Cost-effectiveness of a healthcare professional-led self-man | 17564
International Research Journals

Cost-effectiveness of a healthcare professional-led self-management support program for type 2 diabetic patients in Bangkok public health centers, Thailand


Pornpan Khwakhong, Wiroj Jiamjarasrangsi, Youwanuch Sattayasomboon and Arunya Tuicompee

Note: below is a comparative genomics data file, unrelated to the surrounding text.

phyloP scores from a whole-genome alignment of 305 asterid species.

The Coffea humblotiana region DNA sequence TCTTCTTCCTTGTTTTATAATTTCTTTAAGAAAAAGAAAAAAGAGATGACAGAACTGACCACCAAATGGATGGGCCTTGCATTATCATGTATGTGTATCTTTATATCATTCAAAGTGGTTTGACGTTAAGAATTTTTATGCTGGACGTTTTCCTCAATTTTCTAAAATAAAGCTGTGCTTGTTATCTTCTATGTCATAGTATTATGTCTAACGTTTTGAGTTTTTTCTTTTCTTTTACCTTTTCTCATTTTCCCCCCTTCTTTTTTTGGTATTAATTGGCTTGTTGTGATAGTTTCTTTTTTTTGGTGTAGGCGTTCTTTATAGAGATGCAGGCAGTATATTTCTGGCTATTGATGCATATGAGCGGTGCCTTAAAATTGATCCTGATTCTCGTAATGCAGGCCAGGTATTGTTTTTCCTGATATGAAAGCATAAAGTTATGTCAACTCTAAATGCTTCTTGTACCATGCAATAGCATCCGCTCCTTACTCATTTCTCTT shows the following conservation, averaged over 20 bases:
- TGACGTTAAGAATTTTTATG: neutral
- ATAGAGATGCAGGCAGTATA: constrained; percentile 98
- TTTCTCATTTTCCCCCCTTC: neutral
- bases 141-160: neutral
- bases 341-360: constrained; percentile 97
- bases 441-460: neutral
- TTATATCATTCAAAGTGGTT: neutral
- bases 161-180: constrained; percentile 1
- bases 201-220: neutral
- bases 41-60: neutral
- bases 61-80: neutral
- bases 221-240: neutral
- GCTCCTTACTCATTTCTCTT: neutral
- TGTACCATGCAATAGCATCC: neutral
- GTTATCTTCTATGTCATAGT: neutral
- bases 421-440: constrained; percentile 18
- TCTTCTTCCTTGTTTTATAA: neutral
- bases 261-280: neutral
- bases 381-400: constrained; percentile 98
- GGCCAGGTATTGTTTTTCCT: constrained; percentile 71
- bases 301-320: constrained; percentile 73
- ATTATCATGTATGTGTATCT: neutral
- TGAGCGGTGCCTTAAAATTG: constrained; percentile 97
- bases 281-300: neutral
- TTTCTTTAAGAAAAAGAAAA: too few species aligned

This study aimed to evaluate the cost-effecti veness of a healthcare professional-led type 2 diabetes mellitus self-management support program (DM-SMS ) for a period of 6 months in public health centers in Bangkok, Thailand. Cost and cost-util ity analyses were performed in the context o f clinical trials that aimed to examine the ef fectiveness of the healthcare professional-led DM-SMS program compared with usual type 2 diabetes c are. One hundred and seventy-six type 2 diabe tic patients within a set criteria (i.e., aged > 20 years old, glycated hemoglobin or HbA1c > 7%, and seeking healthcare at a Bangkok public health center) participated in this study. Eighty-six patients received the DM-SMS program and 88 patients received the usual care. Data regarding costs focusing on the intervention and treatment for the physician-appointed visit were collected alongside the clinical trial. Outcomes such as qu ality of life were estimated. These economic analys es were done from both the healthcare provider’s and s ocietal perspectives. The findings revealed that the cost of the program was 1,960 baht per perso n. The total cost with respect to diabetes pa tients from the two different perspectives were 8,550 (health provider’s perspective) and 12,098 (soci etal perspective) baht per person . The quality of life of patients in the intervention group as compared with those in the usual care group increased (0.02). The cost-utility results were 34,400 and 96,350 baht p er QALY gain from the healthcare provider’s and societ al perspectives, respectively. According to the sensitivity analysis, the cost affected the incremental cost utility ratio (ICUR) to a high deg ree. In summary, the healthcare professional-led DM-SMS program requires only a small investment at startup and moderate implementation costs asso ciated with patients. These investment costs with a small return in the improvement of quality of life would be perhaps mitigated by investment in a long term and sustainable DM-SMS program.

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